This led to a revival of the discussion on ESPN’s The Jump. Rachel Nichols seemed to agree with LaVine in part, saying, “two is greater than zero.” Kevin Arnovitz followed with points important for our purpose, calling the death of the mid-range a “false dichotomy.”
“No one is saying, if a guy is wide-open at 19-feet, dribble backwards and take a shot… for Zach LaVine, it’s all about impulse control,” Arnovitz continued.
Impulse control in the sense that deciding when to take a mid-range shot is almost all of the battle. Context matters.
Matt Moore of The Action Network used The Jump’s clip to chime in. Moore tweeted, and then Kevin Durant responded.
The abbreviated version of the Moore-Durant thread is this: Durant, a historically great mid-range jump shooter, argues the side of, well, a historically great jump shooter. He talks about taking open shots regardless of where they come and a player’s confidence and feel.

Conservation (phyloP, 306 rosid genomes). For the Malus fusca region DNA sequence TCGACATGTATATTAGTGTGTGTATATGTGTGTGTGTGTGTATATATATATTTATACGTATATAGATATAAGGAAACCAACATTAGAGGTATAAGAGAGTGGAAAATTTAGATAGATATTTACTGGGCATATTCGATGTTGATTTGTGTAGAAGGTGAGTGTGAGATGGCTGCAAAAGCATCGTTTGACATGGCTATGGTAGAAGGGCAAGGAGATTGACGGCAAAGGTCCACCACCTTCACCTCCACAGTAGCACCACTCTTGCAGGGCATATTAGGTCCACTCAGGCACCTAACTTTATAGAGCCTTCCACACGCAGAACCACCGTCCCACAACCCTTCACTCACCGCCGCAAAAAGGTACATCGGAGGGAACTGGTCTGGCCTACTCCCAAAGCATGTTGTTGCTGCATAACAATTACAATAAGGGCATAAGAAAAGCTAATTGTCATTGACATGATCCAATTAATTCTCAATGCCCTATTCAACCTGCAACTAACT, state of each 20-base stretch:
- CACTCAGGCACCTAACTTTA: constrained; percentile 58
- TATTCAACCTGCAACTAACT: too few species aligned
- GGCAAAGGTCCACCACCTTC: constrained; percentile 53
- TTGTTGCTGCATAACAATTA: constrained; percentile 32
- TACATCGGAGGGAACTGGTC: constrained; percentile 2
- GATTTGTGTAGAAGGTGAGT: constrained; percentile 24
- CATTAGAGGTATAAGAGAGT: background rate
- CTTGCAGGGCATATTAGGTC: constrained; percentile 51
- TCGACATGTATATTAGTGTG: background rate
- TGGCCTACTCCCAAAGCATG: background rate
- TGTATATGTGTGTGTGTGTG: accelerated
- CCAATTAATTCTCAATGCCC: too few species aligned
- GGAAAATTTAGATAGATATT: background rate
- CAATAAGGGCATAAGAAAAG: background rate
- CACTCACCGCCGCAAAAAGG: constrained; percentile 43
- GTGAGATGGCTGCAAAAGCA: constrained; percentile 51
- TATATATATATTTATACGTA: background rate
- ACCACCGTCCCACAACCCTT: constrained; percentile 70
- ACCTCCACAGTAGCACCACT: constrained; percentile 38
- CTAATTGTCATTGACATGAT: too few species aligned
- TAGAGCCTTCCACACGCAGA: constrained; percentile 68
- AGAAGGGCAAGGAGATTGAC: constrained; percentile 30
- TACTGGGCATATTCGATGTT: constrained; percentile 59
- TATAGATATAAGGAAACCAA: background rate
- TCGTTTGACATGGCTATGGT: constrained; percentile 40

Moore counters using the math. The refreshing conversation ends when another Twitter user points out that, since the analytics movement, James Harden’s mid-range attempts have dipped drastically. Durant admits he didn’t realize this.
The most telling part of the misunderstandings surrounding analytics came from Durant. He said, “I don’t view the game as math…I get what you’re saying but we just have 2 different views of the game. Analytics is a good way to simplify things.”
And that, folks, is the rub. That is the separation between fans, players and the John Hollingers of the world – the assumption that statisticians use advanced metrics and therefore see basketball as a math problem, while everyone else analyzes by merely watching the game (because of course, watching the games inherently equals reliable analysis).
But analytics isn’t a high-concept way to digitize the game and ignore the “eye test” Twitter fingers love to cite; they’re mathematical truths used to assess basketball success. Often, the air surrounding analytics is that it’s like me, an English major, taking freshman-year Calculus – impossible to understand. Because again, smart people explaining numbers can be daunting, even when they do it perfectly.